• Halogen exchange reaction.


Chapter 6

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SN2: Nucleophilic Strength

  • Stronger nucleophiles react faster.

  • Strong bases are strong nucleophiles, but not all strong nucleophiles are basic.

Chapter 6

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Trends in Nucleophilic Strength

  • Of a conjugate acid-base pair, the base is stronger: OH- > H2O, NH2- > NH3

  • Decreases left to right on Periodic Table. More electronegative atoms less likely to form new bond: OH- > F-, NH3 > H2O

  • Increases down Periodic Table, as size and polarizability increase: I- > Br- > Cl- =>

Chapter 6

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Polarizability Effect


Chapter 6

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Bulky Nucleophiles

Sterically hindered for attack on carbon, so weaker nucleophiles.

Chapter 6

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Solvent Effects (1)

Polar protic solvents (O-H or N-H) reduce the strength of the nucleophile. Hydrogen bonds must be broken before nucleophile can attack the carbon.

Chapter 6

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Solvent Effects (2)

  • Polar aprotic solvents (no O-H or N-H) do not form hydrogen bonds with nucleophile.

  • Examples:

Chapter 6

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Crown Ethers

  • Solvate the cation, so nucleophilic strength of the anion increases.

  • Fluoride becomes a good nucleophile.

Chapter 6

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Leaving Group Ability

  • Electron-withdrawing

  • Stable once it has left (not a strong base)

  • Polarizable to stabilize the transition state.

Chapter 6

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Structure of Substrate

Structure of Substrate

  • Relative rates for SN2: CH3X > 1° > 2° >> 3°

  • Tertiary halides do not react via the SN2 mechanism, due to steric hindrance. =>

Chapter 6

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Steric Hindrance

  • Nucleophile approaches from the back side.

  • It must overlap the back lobe of the C-X sp3 orbital.

Chapter 6

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Stereochemistry of SN2

Walden inversion


Chapter 6

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SN1 Reaction

  • Unimolecular nucleophilic substitution.

  • Two step reaction with carbocation intermediate.

  • Rate is first order in the alkyl halide, zero order in the nucleophile.

  • Racemization occurs. =>

Chapter 6

S n 1 mechanism 1 l.jpg


SN1 Mechanism (1)

Formation of carbocation (slow)

Chapter 6

S n 1 mechanism 2 l.jpg


SN1 Mechanism (2)

  • Nucleophilic attack

  • Loss of H+ (if needed)

Chapter 6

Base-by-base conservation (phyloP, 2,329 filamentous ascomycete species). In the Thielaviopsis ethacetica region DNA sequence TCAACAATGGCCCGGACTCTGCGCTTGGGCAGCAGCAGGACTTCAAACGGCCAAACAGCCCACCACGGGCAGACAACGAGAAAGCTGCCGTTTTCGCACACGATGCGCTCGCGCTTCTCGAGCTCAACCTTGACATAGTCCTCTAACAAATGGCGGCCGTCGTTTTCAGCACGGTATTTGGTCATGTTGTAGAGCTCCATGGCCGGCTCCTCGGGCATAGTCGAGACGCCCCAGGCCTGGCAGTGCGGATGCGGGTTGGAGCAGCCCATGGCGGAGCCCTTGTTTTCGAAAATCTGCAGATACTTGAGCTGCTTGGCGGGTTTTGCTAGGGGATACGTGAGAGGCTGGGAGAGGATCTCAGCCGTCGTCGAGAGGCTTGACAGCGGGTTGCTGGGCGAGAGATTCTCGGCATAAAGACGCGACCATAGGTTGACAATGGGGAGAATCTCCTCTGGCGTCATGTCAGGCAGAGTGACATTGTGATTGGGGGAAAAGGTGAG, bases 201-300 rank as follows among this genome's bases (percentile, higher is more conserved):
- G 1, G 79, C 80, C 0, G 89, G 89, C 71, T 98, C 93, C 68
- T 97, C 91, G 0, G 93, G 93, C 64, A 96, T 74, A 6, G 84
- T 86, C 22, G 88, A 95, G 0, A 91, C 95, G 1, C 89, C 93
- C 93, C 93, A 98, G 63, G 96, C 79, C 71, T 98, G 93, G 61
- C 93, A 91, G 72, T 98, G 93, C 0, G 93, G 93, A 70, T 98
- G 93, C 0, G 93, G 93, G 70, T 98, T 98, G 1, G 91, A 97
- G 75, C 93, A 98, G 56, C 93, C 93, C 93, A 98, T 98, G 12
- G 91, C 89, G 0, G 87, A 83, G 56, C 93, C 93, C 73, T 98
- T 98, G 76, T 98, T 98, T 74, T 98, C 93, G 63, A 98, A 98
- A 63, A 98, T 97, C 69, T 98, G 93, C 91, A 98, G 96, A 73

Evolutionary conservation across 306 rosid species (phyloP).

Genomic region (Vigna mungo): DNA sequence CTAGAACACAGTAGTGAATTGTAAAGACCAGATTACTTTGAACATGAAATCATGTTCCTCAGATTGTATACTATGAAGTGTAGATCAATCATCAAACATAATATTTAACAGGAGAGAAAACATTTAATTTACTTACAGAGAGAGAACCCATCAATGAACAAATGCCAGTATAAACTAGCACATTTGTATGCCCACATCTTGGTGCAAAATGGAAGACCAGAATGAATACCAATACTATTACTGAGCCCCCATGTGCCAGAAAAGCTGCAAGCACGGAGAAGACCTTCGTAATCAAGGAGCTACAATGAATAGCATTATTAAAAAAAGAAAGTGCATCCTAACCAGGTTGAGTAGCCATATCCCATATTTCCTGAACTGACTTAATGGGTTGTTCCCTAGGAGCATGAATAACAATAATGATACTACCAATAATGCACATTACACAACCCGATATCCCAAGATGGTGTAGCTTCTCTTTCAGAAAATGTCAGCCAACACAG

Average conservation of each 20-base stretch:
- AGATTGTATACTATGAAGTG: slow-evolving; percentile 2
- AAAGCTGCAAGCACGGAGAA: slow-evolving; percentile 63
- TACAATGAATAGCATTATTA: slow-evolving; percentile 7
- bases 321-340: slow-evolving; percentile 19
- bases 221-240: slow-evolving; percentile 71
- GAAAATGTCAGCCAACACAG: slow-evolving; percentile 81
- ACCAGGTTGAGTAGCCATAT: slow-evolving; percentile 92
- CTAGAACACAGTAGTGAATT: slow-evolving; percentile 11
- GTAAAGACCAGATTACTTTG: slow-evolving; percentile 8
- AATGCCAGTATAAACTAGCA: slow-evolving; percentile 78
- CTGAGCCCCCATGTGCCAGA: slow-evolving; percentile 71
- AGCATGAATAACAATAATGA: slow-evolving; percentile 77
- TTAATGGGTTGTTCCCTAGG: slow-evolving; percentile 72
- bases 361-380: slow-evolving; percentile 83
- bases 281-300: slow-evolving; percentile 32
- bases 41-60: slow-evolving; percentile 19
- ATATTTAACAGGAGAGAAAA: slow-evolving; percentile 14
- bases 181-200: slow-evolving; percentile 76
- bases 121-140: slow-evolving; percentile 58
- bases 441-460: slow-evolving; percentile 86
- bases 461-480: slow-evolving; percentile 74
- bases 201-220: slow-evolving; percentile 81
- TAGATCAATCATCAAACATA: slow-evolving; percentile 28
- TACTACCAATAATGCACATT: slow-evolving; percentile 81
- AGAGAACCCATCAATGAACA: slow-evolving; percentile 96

S n 1 energy diagram l.jpg
SN1 Energy Diagram

  • Forming the carbocation is endothermic

  • Carbocation intermediate is in an energy well. =>

Chapter 6

Rates of s n 1 reactions l.jpg
Rates of SN1 Reactions

  • 3° > 2° > 1° >> CH3X

    • Order follows stability of carbocations (opposite to SN2)

    • More stable ion requires less energy to form

  • Better leaving group, faster reaction (like SN2)

  • Polar protic solvent best: It solvates ions strongly with hydrogen bonding. =>

Chapter 6

Stereochemistry of s n 1 l.jpg
Stereochemistry of SN1

Racemization: inversion and retention


Chapter 6

Rearrangements l.jpg

  • Carbocations can rearrange to form a more stable carbocation.

  • Hydride shift: H- on adjacent carbon bonds with C+.

  • Methyl shift: CH3- moves from adjacent carbon if no H’s are available. =>

Chapter 6

Hydride shift l.jpg


Hydride Shift

Chapter 6

Methyl shift l.jpg


Methyl Shift

Chapter 6

S n 2 or s n 1 l.jpg

Primary or methyl

Strong nucleophile

Polar aprotic solvent

Rate = k[halide][Nuc]

Inversion at chiral carbon

No rearrangements


Weak nucleophile (may also be solvent)

Polar protic solvent, silver salts

Rate = k[halide]

Racemization of optically active compound

Rearranged products =>

SN2 or SN1?

Chapter 6

E1 reaction l.jpg
E1 Reaction

  • Unimolecular elimination

  • Two groups lost (usually X- and H+)

  • Nucleophile acts as base

  • Also have SN1 products (mixture) =>

Chapter 6

E1 mechanism l.jpg
E1 Mechanism

  • Halide ion leaves, forming carbocation.

  • Base removes H+ from adjacent carbon.

  • Pi bond forms. =>

Chapter 6

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A Closer Look

Chapter 6

E1 energy diagram l.jpg
E1 Energy Diagram

Note: first step is same as SN1


Chapter 6

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Zaitsev’s Rule

  • If more than one elimination product is possible, the most-substituted alkene is the major product (most stable).

  • R2C=CR2>R2C=CHR>RHC=CHR>H2C=CHR tetra > tri > di > mono

Chapter 6

E2 reaction l.jpg
E2 Reaction

  • Bimolecular elimination.

  • Requires a strong base.

  • Halide leaving and proton abstraction happens simultaneously - no intermediate. =>

Chapter 6

E2 mechanism l.jpg
E2 Mechanism

  • Order of reactivity: 3° > 2 ° > 1°

  • Mixture may form, but Zaitsev productpredominates.


Chapter 6

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E2 Stereochemistry


Chapter 6

E1 or e2 l.jpg

Tertiary > Secondary

Weak base

Good ionizing solvent

Rate = k[halide]

Zaitsev product

No required geometry

Rearranged products

Tertiary > Secondary

Strong base required

Solvent polarity not important

Rate = k[halide][base]

Zaitsev product

Coplanar leaving groups (usually anti)

No rearrangements =>

E1 or E2?

Chapter 6

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Substitution or Elimination?

  • Strength of the nucleophile determines order: Strong nucleophile, bimolecular, SN2 or E2.

  • Primary halide usually SN2.

  • Tertiary halide mixture of SN1, E1 or E2

  • High temperature favors elimination.

  • Bulky bases favor elimination.

  • Good nucleophiles, but weak bases, favor substitution. =>

Chapter 6

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Secondary Halides?

Mixtures of products are common.


Chapter 6

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End of Chapter 6

Chapter 6